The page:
After Effects Lately 2013.01.25

Element 3D steps up, new character animation tutorials, prizes, animation assistance, + more

Here's some of the last few weeks or so of assorted After Effects tutorials, tips, and scripts & plug-ins new and old.

Rocket Randee Downloadable After Effects Rig Overview from Daniel Gies and friends is the reboot of the Rocket Randee character tutorial series for After Effects (an older set was done about 11 months ago). To kick things off they've released the Segmented Rocket Randee puppet project files at e-d-films. This long series of tutorials builds a multi-angled, segmented puppet using After Effects, Photoshop, Premiere Pro, and Pro Tools. For additional resources, see Animate a character in After Effects: A survey of resources.

In the recent 'Made With After Effects' event, Trish and Chris Meyer noted that many submissions (not this one) had predictable variation in motion tweaks, so some may need to change up their variables more often (like the ones shown by Anders Sundstedt, or perhaps with the animationPATTERNS script below). Here's Mr. Gies:


Andrew Kramer at Video Copilot announced that Metropolitan and Element 3D V1.5 is Now Available! The new update of Element 3D plug-in for AE is free. Metropolitan is a new model pack that features over 100 buildings and skyscrapers for creating 3D Cities and Virtual skylines inside of After Effects (but works with numerous 3D programs too).  Secret Feature: “Inside Element 3D UI, if you hold down SHIFT and click File, you can export your Extruded Text to an OBJ file”.

Here's the news from Andrew and company:

Paul Conigliaro posted the summary and transcript of MoChat 26 – After Effects’ 20th Anniversary, which has some historical details that even longtime users might not know. For more on the 20th anniversary, see After Effects at 20: A Trip Down Memory Lane.

The 2013 “made with after effects” top-10 were announced and later the finals show during the 3rd Annual Made with After Effects Competition, which streamed online free, with giveaways and guests. Good show, and ! Most of the giveaways ($4600 worth) are for answers to a final question: What does it mean to feed your brain? The answer must be in the form of a YouTube video, and you now have less than 7-days to complete the project.

Here's one of the finalists:

BAO Perspective Changer, by François Leroy, is an amped-up Corner pin plug-in (AE-native) that allows you to change the perspective of your image without degrading it.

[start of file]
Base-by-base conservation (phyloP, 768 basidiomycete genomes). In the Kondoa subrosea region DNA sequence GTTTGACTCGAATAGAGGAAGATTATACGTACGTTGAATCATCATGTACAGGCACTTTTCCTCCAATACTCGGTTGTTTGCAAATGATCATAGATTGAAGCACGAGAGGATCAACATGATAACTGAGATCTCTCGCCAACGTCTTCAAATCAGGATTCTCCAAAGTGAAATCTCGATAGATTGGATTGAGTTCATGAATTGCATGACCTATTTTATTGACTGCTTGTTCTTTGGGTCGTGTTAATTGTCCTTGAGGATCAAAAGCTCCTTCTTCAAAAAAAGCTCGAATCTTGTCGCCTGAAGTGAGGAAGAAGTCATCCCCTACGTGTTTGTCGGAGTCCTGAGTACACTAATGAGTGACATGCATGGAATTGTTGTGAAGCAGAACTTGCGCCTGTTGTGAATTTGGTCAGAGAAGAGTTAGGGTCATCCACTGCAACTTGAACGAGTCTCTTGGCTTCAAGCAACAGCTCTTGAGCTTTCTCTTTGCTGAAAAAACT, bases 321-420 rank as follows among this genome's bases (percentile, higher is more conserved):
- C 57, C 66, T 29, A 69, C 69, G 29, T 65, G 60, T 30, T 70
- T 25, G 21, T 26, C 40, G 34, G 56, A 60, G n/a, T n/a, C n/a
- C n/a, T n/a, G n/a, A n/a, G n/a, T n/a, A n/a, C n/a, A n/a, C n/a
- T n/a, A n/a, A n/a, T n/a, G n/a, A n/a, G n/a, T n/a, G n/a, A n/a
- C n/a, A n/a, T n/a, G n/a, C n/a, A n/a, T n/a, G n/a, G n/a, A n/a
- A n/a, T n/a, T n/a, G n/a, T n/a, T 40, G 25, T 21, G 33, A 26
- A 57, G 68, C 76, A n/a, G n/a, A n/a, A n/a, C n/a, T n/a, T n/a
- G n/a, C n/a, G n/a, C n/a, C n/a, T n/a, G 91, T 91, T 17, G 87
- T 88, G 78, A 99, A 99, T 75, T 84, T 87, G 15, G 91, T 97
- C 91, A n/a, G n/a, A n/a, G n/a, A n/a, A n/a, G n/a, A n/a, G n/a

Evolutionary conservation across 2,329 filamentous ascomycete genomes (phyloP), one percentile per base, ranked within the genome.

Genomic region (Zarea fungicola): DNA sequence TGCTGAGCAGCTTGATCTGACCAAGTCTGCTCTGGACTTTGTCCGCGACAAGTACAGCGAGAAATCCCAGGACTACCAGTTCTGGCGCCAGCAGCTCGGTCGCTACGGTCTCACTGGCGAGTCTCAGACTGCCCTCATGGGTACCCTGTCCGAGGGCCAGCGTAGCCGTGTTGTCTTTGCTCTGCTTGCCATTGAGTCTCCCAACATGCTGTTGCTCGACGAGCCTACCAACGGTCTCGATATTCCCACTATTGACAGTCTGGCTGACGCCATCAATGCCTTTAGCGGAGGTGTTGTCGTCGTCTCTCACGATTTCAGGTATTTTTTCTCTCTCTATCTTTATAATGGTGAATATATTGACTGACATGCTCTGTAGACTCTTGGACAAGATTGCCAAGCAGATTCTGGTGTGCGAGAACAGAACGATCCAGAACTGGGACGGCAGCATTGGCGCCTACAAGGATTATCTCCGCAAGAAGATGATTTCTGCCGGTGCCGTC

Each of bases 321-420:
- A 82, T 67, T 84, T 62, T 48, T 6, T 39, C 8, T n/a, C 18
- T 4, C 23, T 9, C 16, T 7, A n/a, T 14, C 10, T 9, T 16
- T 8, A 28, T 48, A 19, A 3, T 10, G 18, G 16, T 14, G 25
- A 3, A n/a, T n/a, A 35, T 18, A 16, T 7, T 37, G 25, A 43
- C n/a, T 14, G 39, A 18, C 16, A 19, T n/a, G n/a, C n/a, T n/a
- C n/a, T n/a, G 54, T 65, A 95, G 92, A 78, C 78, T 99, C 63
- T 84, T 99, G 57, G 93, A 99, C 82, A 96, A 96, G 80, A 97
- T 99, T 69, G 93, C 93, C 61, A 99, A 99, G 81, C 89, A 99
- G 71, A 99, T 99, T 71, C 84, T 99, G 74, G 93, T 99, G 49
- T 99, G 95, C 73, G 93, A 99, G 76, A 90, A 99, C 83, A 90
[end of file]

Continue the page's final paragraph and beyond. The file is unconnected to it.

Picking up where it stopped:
animationPATTERNS, by Markus Bergelt, is “a keyframe-based easing assistance, that allows you to edit and create new easing types. It comes with a dockable palette, a set of default interpolation methods like bounce, rubber, pendulum… and is very easy to use! !animationPATTERNS does not work with properties that already use expressions. They'll get replaced by clicking apply pattern.”
For other assist tools see AE Preset: Back N Forth + animation aids. Here's Markus:

For homebrew types, Johan Borgstrom shared AFX Preset: Sinful Animation ;p (for a sine-type blinking) and After Effects and Trigonometry (for expression involving arcs), both which leverage another post Unit circle, which demonstrated the relationship between rotations in degrees and radians and coordinate values.

Meanwhile, Mamoworld is offering a New Upgrade Path for iExpressions, which provides UI access to expressions:


RE:Vision Effects posted Introduction to RE:Match Stereo, their newest plug-in:


After Effects: Smokey Rays, from Motionworks, is a free AE project download for rendering a moody background with volumetric rays. It's “based on After Effects’ Fractal Noise and Optics Compensation effects, with some Curves, 4-Color Gradient and Mojo for the colour grade” and created in full HD.



Clay Asbury posted an article, Importing Premiere Pro Projects Into After Effects. There's more in Import an Adobe Premiere Pro project in AE Help, Alternate workflowswas mostly on finishing movies in a pimped up After Effects, and some years ago The making of “Waiting for Lightning”: recording and notes from seminar with Jacob Rosenberg at Premiere Pro Work Area. Here's Maxim Jago on Sending Work from Premiere Pro to After Effects: